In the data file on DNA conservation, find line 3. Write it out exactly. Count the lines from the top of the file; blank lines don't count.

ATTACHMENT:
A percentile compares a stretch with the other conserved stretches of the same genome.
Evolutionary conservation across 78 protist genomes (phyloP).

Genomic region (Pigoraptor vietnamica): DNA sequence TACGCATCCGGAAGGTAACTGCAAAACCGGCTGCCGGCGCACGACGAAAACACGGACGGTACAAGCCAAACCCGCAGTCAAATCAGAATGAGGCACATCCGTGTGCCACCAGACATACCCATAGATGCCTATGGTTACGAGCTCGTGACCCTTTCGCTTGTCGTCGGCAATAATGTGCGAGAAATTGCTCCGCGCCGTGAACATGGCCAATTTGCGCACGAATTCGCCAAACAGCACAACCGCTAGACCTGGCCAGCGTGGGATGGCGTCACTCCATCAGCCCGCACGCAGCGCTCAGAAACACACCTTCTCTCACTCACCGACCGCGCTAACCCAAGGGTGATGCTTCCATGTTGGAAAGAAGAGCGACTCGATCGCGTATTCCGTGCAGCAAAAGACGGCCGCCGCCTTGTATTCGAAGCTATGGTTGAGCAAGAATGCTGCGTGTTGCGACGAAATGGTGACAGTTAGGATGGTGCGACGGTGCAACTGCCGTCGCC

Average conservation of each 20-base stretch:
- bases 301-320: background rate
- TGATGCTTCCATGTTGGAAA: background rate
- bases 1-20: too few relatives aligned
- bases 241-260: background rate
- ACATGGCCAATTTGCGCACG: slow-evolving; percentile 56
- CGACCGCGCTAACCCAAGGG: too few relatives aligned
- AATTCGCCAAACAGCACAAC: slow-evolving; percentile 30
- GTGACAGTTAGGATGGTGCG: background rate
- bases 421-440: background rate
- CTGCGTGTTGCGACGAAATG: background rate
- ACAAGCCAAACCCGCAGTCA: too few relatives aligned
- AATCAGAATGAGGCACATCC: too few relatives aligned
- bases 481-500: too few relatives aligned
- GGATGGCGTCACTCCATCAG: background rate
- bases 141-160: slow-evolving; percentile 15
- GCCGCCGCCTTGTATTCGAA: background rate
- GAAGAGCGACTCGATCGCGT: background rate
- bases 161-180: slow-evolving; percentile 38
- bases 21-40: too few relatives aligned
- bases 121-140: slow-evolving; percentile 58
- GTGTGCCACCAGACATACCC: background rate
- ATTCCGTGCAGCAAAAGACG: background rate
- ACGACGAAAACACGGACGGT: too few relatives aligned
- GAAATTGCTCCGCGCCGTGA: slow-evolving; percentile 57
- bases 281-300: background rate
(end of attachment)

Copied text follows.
Genomic region (Pigoraptor vietnamica): DNA sequence TACGCATCCGGAAGGTAACTGCAAAACCGGCTGCCGGCGCACGACGAAAACACGGACGGTACAAGCCAAACCCGCAGTCAAATCAGAATGAGGCACATCCGTGTGCCACCAGACATACCCATAGATGCCTATGGTTACGAGCTCGTGACCCTTTCGCTTGTCGTCGGCAATAATGTGCGAGAAATTGCTCCGCGCCGTGAACATGGCCAATTTGCGCACGAATTCGCCAAACAGCACAACCGCTAGACCTGGCCAGCGTGGGATGGCGTCACTCCATCAGCCCGCACGCAGCGCTCAGAAACACACCTTCTCTCACTCACCGACCGCGCTAACCCAAGGGTGATGCTTCCATGTTGGAAAGAAGAGCGACTCGATCGCGTATTCCGTGCAGCAAAAGACGGCCGCCGCCTTGTATTCGAAGCTATGGTTGAGCAAGAATGCTGCGTGTTGCGACGAAATGGTGACAGTTAGGATGGTGCGACGGTGCAACTGCCGTCGCC